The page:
I am delighted to work with other political groups on local issues, says Grantham councillor
I don’t think anybody could accuse me of not rigorously opposing the Conservatives, both locally and regarding their national policies, says Councillor Lee Steptoe, Labour Group leader on South Kesteven District Council.
However, it is important to work with people with whom you usually disagree when the opportunity arises, as normal life is all about compromise. Politics, at all levels, should be no different.
Recently I have been delighted to work cross-party with the Conservatives on the establishment of a Grantham Town Council, whilst being bitterly disappointed at their failure to do the same regarding the closure of A&E at Grantham hospital.
As I explained in the council chamber, I am absolutely invested in both issues as a born and bred Granthamian. I care deeply about our town, as many of my political opponents do.
I am delighted that we will almost certainly have a town council, following inaugural elections, probably in May 2024. I thank the Conservative Grantham councillors for listening to my pleas for equity with just about every other small town in the country, including Bourne and Stamford locally. There is still work to be done before this is signed off, not least consultations with surrounding parishes such as Barrowby, Gonerby, Harlaxton, etc, to make sure that their autonomy is absolutely respected, whilst bearing in mind that Grantham is growing and will continue to do so under the local plan. But I have been delighted to be part of a progressive consensus on this issue.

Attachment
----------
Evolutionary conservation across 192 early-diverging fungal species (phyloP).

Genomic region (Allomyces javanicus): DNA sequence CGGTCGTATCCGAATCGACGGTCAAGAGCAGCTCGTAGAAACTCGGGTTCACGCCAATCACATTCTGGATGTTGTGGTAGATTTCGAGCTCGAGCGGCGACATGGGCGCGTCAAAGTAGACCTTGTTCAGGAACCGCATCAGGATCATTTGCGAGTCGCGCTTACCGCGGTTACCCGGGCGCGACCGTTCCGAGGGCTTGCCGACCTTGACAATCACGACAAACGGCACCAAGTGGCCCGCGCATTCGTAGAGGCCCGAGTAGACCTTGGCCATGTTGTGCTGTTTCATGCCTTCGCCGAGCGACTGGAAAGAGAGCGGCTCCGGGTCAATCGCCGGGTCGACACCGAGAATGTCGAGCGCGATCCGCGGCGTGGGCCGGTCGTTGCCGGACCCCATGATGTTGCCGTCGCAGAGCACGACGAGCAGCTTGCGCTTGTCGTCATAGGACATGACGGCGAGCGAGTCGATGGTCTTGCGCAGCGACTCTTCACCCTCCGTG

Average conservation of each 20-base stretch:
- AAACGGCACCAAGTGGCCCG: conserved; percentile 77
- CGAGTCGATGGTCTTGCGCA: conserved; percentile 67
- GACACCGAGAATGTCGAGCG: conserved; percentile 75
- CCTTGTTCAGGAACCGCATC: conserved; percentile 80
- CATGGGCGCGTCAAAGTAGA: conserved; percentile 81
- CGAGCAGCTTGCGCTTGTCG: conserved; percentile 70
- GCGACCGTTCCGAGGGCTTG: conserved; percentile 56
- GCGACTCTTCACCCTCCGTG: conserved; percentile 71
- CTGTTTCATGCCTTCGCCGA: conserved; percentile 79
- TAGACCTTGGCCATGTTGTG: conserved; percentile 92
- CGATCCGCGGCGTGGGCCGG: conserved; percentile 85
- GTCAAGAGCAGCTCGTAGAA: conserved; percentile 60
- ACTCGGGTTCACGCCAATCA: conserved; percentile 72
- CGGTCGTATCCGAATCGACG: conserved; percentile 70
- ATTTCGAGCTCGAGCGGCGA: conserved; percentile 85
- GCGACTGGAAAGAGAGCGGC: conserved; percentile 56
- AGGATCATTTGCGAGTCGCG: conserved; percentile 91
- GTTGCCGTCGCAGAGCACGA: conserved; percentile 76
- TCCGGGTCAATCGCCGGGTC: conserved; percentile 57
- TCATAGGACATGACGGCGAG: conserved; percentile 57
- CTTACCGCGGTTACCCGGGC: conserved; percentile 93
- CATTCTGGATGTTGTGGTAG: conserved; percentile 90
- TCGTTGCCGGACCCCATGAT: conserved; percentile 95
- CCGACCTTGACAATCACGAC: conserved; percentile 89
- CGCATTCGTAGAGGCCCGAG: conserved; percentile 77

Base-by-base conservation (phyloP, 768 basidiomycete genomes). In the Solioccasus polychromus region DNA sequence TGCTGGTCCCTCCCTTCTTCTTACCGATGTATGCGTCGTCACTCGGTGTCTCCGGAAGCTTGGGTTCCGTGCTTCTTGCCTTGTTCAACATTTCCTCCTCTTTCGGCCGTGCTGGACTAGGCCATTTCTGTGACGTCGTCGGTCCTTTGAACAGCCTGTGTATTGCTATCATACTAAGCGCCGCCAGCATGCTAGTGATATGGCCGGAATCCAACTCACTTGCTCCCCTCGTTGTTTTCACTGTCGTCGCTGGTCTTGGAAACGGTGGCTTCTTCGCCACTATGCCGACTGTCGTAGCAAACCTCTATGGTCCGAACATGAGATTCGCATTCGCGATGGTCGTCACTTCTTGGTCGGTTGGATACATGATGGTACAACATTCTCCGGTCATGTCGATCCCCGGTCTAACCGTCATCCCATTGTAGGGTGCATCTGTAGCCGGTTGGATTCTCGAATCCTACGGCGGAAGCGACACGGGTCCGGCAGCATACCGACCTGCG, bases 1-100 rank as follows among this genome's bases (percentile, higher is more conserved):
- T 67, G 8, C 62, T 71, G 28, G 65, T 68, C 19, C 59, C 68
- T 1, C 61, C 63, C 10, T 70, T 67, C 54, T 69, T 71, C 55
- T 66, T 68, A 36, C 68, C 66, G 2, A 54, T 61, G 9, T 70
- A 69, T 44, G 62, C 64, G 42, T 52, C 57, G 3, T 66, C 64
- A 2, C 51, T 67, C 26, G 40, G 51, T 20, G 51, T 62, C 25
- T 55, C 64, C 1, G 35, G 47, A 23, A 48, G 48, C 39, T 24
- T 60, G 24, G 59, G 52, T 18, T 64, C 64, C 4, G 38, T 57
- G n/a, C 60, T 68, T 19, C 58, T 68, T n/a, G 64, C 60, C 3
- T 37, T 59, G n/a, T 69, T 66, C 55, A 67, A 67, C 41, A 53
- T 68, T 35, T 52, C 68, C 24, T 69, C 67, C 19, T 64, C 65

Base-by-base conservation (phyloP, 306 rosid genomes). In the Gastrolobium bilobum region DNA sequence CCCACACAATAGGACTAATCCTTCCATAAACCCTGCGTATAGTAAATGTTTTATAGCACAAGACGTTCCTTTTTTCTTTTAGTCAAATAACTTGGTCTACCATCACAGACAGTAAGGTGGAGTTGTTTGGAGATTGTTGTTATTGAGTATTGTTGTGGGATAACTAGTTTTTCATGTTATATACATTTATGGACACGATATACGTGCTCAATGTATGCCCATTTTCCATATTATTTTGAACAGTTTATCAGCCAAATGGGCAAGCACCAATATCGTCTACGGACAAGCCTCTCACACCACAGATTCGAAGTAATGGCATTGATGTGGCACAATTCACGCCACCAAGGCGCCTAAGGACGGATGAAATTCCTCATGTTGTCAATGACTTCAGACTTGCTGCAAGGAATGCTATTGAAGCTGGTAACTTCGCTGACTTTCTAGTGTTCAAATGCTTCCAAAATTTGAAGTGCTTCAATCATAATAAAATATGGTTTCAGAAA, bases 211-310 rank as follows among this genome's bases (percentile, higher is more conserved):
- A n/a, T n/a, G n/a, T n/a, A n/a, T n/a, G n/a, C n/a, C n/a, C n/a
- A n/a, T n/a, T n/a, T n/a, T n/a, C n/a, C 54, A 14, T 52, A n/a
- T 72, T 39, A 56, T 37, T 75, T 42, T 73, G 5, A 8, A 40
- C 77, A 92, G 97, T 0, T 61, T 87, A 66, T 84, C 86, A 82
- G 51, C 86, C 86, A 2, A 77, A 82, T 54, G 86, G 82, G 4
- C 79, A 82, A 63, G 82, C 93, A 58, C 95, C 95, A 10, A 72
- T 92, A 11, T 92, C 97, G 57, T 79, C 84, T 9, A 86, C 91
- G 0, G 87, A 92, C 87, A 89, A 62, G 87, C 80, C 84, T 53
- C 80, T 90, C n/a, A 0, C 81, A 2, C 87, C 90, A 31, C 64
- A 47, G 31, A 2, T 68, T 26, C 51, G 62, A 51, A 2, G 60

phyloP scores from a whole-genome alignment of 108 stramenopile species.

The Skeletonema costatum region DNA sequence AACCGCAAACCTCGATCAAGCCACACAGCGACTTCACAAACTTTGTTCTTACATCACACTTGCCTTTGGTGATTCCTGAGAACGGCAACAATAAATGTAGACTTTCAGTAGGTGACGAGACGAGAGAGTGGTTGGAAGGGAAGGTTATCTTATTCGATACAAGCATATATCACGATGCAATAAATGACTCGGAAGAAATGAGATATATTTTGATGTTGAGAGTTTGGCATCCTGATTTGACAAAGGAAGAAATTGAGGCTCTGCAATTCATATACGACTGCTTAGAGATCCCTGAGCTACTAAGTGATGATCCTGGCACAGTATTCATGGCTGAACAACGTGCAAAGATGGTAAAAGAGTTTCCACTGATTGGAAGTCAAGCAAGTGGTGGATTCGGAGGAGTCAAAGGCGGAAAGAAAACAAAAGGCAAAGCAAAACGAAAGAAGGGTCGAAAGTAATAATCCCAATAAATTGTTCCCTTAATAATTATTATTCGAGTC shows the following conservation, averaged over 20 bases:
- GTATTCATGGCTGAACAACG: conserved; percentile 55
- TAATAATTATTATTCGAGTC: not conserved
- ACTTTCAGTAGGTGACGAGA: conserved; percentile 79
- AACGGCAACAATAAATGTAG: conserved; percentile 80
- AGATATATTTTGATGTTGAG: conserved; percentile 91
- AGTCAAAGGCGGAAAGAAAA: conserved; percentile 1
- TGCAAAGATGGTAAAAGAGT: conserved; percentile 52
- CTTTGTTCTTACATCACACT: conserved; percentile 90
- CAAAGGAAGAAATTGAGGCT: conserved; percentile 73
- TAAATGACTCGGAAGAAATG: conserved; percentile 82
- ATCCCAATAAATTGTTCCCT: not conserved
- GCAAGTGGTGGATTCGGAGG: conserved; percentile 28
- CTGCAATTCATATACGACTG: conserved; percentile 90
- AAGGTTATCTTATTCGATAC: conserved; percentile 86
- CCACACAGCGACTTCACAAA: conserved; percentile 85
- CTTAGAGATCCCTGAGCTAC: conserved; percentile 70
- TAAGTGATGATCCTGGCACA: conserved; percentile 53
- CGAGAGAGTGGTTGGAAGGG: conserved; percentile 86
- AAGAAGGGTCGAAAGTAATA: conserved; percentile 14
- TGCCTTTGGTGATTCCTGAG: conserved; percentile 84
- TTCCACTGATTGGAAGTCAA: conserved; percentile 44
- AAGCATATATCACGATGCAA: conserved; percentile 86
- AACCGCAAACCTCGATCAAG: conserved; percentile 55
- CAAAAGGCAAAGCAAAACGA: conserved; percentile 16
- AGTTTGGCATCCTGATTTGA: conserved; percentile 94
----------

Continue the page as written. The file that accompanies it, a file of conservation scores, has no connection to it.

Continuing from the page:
I was far less impressed when at the recent extraordinary meeting of SKDC, (which was shockingly badly attended,) the ruling Conservatives moved an amendment to Councillor Morgan’s motion, which had clearly called for Council to continue to support a 24/7 A&E. The amendment, clearly co-ordinated by the Tories beforehand, watered this right down, expressing ‘deep regret’ at its closure, whilst not actively opposing, and welcoming its imminent replacement with an Urgent Treatment Centre, which as I have warned previously is nothing more than a glorified GP surgery.
Make no mistake, people will die in the back of ambulances, on the way to Lincoln and Boston. I salute the hardy folk that have campaigned so hard to prevent this vital service being taken from our rapidly growing town and local area. After saying my piece, I walked out of the meeting due to a combination of deep sadness and disgust.
I will always speak out on what I find plain wrong. More should try it.